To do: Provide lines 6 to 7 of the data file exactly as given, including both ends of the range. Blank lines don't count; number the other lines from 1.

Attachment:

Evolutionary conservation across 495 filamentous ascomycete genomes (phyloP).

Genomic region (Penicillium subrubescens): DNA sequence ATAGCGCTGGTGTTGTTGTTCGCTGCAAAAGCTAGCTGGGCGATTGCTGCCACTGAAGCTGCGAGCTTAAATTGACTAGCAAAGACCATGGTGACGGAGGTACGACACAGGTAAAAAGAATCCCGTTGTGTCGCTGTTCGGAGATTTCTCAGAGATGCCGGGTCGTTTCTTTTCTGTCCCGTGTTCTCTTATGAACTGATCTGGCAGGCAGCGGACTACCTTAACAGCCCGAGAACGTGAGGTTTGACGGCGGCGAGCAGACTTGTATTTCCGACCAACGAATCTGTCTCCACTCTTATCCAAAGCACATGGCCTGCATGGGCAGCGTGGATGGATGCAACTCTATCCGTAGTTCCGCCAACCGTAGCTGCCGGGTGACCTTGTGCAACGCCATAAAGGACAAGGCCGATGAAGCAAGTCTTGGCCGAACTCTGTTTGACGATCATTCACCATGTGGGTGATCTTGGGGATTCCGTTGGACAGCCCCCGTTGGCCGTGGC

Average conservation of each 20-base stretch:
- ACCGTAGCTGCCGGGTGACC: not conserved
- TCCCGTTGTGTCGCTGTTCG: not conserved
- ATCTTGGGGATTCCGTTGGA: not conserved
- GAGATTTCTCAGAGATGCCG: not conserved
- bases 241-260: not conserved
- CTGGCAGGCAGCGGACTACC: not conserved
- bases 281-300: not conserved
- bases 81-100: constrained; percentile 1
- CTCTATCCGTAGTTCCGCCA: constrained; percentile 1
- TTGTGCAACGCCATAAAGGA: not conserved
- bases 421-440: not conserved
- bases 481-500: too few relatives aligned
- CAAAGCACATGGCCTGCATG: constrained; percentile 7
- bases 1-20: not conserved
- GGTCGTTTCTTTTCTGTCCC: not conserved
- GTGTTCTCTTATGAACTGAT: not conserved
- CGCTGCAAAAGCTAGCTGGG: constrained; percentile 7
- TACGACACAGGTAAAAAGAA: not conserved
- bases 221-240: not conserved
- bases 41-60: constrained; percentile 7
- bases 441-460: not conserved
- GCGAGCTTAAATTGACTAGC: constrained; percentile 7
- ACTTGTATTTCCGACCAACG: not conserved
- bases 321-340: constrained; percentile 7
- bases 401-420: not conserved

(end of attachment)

- ATCTTGGGGATTCCGTTGGA: not conserved
- GAGATTTCTCAGAGATGCCG: not conserved